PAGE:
An Old Solution Becomes A Problem

I’ve seen a number of articles in recent months on the topic of eliminating licenses for architects. “Is Architectural Licensing Necessary?” by John J. Parman is one of the better ones. The issue is that licensure contains several of the many barriers to entry into the field, which fall more heavily on people who have been traditionally excluded: women and minorities. Architectural licensing, like engineering licensing, requires multiple tests and years of experience signed off by supervisors (or former supervisors). The tests themselves cost money and, of course, a for-profit test-prep culture has grown up around them. I don’t want to go into specifics, but there have been a lot of stories of abuse, from unpaid internships to signatures being unfairly withheld from experience documentation.

Some of the issues are broader than any single profession. In my opinion, unpaid internships – or, for that matter, internships that pay less than the minimum wage – should be illegal. As someone who has employed interns many times, I know that sometimes the firm’s ability to teach at any given moment is not what it should be, so the pay loophole for educational internships simply doesn’t work. People need to be paid for their work, and if a firm can’t afford to pay an intern, they shouldn’t be getting free work. Similarly, and this applies to engineering licensure as well as architectural, there’s no reason that the supervisors’ signature are needed. As licensed professionals, we make statements under penalty of perjury all the time, both for projects and in our license renewals. If I’m allowed to swear that I’ve completed my continuing education when I renew my license, why couldn’t I do the same with my experience when I first got the license?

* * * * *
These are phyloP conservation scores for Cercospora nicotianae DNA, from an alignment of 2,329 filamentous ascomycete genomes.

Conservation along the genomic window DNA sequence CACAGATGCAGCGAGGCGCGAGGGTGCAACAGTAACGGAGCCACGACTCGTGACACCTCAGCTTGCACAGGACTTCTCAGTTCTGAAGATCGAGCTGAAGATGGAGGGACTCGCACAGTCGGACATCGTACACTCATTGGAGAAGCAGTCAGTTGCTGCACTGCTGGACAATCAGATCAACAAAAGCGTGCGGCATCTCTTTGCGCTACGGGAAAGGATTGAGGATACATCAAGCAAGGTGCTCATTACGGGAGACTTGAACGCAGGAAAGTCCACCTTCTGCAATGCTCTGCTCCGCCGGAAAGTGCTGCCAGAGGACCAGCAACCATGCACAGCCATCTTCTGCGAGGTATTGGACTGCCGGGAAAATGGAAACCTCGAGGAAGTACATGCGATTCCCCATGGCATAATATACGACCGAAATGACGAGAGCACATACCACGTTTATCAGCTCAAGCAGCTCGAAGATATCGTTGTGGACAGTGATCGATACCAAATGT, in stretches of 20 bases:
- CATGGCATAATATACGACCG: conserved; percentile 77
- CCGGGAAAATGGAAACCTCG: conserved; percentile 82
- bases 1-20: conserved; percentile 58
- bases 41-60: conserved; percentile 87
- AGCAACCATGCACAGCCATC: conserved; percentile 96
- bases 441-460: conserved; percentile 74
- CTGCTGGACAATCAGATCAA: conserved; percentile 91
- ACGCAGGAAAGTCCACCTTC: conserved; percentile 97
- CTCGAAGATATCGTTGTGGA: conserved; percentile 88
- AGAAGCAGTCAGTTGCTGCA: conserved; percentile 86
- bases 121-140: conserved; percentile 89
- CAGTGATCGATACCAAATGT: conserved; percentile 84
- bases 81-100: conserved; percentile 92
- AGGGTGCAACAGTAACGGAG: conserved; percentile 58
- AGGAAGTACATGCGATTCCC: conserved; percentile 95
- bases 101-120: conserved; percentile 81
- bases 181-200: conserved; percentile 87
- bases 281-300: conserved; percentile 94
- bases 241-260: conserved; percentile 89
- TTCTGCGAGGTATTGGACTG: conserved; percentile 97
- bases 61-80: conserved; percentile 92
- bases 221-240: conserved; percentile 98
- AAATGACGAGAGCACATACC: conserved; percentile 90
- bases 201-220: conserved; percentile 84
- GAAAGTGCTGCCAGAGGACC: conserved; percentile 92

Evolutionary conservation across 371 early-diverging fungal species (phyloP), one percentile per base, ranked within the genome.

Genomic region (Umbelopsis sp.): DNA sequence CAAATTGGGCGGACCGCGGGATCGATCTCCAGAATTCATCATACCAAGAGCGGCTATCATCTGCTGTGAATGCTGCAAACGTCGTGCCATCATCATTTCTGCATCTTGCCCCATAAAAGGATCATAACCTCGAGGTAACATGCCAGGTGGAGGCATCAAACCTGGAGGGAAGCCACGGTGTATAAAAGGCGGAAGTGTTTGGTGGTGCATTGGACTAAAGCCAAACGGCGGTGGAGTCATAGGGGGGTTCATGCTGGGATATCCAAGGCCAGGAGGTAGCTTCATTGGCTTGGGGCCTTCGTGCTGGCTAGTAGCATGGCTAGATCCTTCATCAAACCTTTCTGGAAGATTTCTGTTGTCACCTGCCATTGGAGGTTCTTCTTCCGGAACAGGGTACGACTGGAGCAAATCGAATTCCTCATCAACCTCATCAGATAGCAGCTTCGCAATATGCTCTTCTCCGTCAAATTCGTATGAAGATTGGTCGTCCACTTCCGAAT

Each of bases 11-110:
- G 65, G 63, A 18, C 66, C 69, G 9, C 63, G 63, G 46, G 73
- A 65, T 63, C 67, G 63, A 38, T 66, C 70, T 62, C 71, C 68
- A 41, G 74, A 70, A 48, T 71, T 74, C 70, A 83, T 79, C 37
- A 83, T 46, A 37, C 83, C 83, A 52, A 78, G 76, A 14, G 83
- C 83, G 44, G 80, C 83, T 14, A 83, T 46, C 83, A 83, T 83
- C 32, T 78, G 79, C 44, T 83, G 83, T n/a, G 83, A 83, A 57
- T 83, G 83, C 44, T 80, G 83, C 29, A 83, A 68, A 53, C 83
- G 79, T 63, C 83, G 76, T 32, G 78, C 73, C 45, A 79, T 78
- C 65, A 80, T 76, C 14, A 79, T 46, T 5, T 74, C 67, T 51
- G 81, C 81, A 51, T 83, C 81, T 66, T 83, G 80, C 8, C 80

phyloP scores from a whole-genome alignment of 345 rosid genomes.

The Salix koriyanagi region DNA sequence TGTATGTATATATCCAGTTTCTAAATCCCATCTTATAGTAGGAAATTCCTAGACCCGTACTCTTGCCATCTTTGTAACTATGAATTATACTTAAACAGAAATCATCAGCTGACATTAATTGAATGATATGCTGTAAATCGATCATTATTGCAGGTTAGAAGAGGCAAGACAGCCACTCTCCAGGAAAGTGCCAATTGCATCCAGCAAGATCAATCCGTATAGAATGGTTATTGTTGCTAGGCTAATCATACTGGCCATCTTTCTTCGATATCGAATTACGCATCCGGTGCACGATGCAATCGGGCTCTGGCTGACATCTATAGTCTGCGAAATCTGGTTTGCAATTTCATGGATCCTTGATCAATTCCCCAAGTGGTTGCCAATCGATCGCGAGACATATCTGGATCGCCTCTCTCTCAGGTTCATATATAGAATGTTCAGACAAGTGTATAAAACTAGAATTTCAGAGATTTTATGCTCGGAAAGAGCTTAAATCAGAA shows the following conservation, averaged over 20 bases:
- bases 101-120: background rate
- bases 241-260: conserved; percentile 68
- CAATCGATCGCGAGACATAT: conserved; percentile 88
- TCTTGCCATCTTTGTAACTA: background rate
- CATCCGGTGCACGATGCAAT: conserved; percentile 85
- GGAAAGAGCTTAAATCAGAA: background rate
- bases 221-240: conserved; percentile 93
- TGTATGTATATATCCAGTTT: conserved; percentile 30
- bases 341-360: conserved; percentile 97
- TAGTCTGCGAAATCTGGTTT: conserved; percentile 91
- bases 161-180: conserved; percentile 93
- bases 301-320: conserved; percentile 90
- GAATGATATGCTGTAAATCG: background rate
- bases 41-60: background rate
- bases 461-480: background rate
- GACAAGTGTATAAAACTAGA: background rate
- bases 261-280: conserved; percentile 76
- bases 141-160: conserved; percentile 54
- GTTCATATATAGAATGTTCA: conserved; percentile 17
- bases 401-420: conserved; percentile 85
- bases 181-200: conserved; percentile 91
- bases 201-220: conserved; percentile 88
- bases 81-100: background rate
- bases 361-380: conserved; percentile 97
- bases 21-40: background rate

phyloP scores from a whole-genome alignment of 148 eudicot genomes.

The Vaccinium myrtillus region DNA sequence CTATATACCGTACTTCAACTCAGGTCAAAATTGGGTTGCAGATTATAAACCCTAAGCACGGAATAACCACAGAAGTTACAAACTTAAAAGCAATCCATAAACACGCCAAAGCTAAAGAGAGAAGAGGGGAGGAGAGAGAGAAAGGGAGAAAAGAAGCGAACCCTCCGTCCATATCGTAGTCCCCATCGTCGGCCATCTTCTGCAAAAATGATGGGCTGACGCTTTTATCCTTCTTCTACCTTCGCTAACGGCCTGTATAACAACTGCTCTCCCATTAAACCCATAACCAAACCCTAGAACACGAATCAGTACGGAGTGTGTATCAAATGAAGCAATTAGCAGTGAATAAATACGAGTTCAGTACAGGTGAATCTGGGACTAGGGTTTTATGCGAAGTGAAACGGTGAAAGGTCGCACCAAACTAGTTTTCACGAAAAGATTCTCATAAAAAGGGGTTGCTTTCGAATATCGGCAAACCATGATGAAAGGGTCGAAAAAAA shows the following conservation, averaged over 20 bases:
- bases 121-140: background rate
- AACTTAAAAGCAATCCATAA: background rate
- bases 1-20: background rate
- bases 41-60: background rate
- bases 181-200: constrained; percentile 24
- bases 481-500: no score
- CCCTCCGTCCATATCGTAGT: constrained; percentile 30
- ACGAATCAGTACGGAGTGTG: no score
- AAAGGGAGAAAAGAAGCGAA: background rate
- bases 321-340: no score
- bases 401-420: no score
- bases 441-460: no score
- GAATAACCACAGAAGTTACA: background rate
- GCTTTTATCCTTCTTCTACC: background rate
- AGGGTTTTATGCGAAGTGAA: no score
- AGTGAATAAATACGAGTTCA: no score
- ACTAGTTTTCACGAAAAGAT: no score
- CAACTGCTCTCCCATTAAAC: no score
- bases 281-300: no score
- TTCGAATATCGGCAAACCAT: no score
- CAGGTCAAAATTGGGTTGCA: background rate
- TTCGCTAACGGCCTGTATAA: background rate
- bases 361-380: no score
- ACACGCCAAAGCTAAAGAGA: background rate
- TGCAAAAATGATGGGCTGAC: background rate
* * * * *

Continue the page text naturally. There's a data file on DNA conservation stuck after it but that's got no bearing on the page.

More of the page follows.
The problem with eliminating licensure is that architects are involved with various design decisions with life safety consequences. The most obvious is egress capacity and paths. I’d like to think that whoever designed the way I’m getting out of a burning building had some training in that field. I certainly think a streamlining of the tests is possible, for both architects and engineers, to get them better aligned with actual safety issues. I guess I’m arguing for an incrementalist approach: let’s make the licensure application process easier, less reliant on bosses or former bosses, and let’s make the tests tightly focussed on those issues that have a public safety slant (architects) and on the field in which people are actively working (engineers).

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